Ohio Real Estate Law Decision Involving 140-Year-Old Park: Court Rules Parking Fees Do Not Violate Restrictions On Deed
A recent decision made by the Ohio Supreme Court carries broad implications for Ohio real estate law, including when it comes to the interpretation of deed restrictions and the “Marketable Title Act,” a provision of Ohio real estate law that allows for heirs’ interests and claims in land donations “prior to the root of the title” to be extinguished under some circumstances in an effort to simplify these types of transactions.
At Kohl & Cook Law Firm LLC, our Columbus real estate lawyers have extensive experience handling a wide range of real estate law matters, including contract disputes. We are committed to getting results for our clients. In this article, you will have a more comprehensive overview of the key details in this case. If you are locked in any type of real estate dispute and you have questions about your rights, please do not hesitate to contact us for a confidential, no obligation consultation.
Understanding the Case: Background and Facts
The case involved the Cleveland Botanical Garden, located in Wade Park, which was created as the result of a land donation in 1882 with a purpose of providing citizens with the ability to “recreate, have, improve and maintain an attractive public park.” The donation came with deed restrictions dictating that the park was to be “open at all times to the public” and only used as a public park, and also contained a reversionary clause dictating that if any part of the grounds were at any time not used for public purposes, it would revert to Wade’s heirs forever.
Finding itself in need of making some “updates” in order to keep operating – specifically, seeking to construct a parking lot, close on Mondays, and charge admission fees – it was the garden’s responsibility to obtain permission from all of Wade’s heirs in order to move forward with these changes, but it had a difficult time doing so. As a result, the garden sought a declaratory judgment from the Ohio courts, requesting a declaration that their proposed usage complied with the deed.
However, several of Wade’s heirs contested the garden’s changes, arguing that, by not being open to the public at all times, the deed restriction was technically being violated. The heirs also argued that adding in a parking lot and charging the public fees were ruining the original intention for the park.
The Decision: Trial Court, Eighth Circuit, & Ohio Supreme Court Decisions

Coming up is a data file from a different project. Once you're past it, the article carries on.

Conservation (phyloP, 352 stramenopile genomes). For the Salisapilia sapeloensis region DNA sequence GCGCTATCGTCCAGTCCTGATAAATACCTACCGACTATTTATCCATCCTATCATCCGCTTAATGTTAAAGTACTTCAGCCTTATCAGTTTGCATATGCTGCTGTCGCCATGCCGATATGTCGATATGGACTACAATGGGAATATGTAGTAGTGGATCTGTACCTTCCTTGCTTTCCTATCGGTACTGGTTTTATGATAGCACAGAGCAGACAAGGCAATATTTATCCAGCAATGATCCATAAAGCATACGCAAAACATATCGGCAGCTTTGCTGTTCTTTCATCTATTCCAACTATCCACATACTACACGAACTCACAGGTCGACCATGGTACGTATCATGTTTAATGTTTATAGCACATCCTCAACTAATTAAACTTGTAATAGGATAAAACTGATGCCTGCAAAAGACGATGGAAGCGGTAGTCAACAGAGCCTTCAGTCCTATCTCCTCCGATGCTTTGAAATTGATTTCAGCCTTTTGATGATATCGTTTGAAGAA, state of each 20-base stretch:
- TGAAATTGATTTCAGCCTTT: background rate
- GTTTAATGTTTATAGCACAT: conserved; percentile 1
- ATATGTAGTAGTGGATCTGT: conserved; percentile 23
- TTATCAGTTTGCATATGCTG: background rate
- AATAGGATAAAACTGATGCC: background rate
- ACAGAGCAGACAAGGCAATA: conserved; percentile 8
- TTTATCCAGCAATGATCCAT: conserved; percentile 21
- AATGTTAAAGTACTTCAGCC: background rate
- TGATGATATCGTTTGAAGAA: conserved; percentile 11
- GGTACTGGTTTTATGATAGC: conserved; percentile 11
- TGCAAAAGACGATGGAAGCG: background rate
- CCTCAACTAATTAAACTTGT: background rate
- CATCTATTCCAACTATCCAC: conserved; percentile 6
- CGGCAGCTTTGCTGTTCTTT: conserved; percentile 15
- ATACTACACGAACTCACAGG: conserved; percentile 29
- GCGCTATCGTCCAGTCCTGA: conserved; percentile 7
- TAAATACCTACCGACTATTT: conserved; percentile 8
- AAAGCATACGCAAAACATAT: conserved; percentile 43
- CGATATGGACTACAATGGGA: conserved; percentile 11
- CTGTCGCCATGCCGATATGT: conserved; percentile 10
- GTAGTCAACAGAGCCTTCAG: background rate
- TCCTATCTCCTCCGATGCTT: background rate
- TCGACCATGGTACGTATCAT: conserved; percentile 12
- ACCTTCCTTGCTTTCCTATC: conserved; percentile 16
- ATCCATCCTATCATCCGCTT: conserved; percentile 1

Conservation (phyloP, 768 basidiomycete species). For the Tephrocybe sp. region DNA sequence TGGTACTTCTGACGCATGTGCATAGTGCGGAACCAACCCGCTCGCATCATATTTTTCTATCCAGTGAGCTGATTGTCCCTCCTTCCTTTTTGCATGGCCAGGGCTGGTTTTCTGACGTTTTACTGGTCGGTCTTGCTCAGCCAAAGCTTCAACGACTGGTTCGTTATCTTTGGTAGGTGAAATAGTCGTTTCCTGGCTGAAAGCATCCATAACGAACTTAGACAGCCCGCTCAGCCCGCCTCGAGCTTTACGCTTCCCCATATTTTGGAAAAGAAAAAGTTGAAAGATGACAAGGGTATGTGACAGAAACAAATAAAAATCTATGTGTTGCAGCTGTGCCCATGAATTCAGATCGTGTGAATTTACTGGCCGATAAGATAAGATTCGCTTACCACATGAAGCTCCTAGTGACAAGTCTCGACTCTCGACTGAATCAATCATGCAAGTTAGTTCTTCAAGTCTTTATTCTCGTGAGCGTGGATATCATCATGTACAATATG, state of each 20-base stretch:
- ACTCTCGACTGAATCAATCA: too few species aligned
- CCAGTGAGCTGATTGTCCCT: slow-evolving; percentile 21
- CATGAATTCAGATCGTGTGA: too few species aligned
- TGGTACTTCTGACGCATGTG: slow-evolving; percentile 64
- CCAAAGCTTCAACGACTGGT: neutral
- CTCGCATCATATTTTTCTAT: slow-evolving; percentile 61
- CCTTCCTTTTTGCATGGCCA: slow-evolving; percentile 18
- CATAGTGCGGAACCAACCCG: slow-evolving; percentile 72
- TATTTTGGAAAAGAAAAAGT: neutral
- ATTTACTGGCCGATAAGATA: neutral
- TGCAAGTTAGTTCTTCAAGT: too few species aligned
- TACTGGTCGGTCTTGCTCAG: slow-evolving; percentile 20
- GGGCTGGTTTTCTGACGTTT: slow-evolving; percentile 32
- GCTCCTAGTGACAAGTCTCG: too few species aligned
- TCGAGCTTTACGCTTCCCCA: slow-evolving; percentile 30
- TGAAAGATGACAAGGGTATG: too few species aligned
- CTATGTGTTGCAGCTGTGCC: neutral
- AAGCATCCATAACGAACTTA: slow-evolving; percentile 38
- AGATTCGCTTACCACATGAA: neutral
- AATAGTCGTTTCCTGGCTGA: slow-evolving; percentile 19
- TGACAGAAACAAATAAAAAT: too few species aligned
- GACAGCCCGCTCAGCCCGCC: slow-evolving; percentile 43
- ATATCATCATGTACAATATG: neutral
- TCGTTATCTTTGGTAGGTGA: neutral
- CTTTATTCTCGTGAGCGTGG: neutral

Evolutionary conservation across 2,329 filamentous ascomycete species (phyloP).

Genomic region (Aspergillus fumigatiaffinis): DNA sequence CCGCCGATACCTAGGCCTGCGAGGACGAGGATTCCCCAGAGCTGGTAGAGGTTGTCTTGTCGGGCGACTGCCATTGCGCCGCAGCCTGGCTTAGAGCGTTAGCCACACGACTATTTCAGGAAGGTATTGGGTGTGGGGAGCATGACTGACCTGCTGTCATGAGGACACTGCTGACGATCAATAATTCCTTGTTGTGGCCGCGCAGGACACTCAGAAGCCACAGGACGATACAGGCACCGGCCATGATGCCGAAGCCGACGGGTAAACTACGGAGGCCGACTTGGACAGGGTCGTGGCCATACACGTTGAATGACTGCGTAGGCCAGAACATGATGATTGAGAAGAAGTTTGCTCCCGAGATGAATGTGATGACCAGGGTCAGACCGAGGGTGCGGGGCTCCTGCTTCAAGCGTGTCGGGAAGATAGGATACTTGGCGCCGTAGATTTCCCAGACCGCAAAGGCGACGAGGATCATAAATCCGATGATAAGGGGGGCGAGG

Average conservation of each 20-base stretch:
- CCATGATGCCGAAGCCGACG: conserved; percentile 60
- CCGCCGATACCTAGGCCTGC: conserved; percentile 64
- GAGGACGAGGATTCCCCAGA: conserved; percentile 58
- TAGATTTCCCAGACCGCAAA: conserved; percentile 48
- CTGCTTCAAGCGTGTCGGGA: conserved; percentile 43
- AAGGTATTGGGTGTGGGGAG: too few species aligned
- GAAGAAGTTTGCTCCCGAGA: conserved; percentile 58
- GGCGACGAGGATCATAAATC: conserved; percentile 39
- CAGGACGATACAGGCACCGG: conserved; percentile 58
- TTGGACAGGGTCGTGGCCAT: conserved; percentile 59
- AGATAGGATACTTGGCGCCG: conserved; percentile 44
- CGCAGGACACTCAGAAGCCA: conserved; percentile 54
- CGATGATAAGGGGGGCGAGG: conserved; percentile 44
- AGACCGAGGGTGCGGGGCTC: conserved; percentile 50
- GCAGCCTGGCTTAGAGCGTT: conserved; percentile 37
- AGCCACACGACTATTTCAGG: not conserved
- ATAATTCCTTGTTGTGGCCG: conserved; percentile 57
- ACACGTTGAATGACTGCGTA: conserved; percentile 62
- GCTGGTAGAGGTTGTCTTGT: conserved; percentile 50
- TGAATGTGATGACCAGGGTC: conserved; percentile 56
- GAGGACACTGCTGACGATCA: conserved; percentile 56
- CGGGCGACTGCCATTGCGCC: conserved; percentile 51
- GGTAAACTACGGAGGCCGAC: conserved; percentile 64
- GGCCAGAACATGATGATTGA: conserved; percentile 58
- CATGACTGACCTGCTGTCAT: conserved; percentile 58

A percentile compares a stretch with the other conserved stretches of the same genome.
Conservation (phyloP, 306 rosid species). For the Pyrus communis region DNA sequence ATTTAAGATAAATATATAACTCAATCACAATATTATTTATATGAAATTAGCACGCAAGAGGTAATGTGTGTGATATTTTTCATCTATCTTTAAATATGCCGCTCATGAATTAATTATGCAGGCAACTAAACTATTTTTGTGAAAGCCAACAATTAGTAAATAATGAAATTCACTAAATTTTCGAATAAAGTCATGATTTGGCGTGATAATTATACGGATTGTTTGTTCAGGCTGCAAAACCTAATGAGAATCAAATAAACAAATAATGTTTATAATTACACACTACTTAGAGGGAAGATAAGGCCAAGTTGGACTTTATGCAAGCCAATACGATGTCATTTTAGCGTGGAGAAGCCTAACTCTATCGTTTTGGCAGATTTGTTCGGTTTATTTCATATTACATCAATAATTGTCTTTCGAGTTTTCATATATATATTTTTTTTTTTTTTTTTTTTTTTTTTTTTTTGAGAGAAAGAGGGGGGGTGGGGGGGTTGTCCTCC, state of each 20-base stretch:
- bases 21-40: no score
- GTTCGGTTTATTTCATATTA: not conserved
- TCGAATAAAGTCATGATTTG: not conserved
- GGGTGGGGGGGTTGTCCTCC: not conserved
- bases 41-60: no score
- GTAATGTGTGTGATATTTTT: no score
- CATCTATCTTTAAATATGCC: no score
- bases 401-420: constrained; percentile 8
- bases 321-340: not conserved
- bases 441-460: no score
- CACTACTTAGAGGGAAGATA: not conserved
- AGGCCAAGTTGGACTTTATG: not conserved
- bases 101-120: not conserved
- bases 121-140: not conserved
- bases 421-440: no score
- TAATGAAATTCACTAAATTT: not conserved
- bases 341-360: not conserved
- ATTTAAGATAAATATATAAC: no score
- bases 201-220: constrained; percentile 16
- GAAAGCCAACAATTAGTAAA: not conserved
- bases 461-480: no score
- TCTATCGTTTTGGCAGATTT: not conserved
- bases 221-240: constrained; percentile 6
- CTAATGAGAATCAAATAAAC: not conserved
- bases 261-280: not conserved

The trial court found that the garden’s actions were permitted under the deed and that the reversion rights of the heirs had been extinguished under the Marketable Title Act because they failed to file a notice with the county to preserve their interests, as required.
The Eighth Circuit of Appeals upheld the decision on the garden’s actions but reversed the decision on the Marketable Title Act, finding that, because the heirs’ interests were created at the same time as, or simultaneously with, the deed, their rights could not have been extinguished. The Ohio Supreme Court agreed, finding that literal compliance, as put forth by the heirs, would make operating the park impractical and that, when he donated the land in 1882, Wade recognized that it would be subject to various development needs, rules, and regulations. The Court also found that literally interpreting “open at all times to the public” in the deed, as the heirs argued, was essentially nonsensical, concluding that this would involve having to get permission from the heirs even just to, for example, cordon off parts of the park for maintenance – an unviable interpretation. Finally, the Court agreed with the Eighth Circuit that the heirs’ rights to reversion had not been extinguished.
Columbus, Ohio Real Estate Attorneys
Real estate contracts disputes are complicated. You do not have to navigate the complexities of your case alone. We will put in the time and resources to protect your rights and interests. If you have any questions or concerns involving land transactions and/or accompanying deed restrictions, contact our Columbus real estate attorneys at Kohl & Cook Law Firm LLC today to find out how we can help.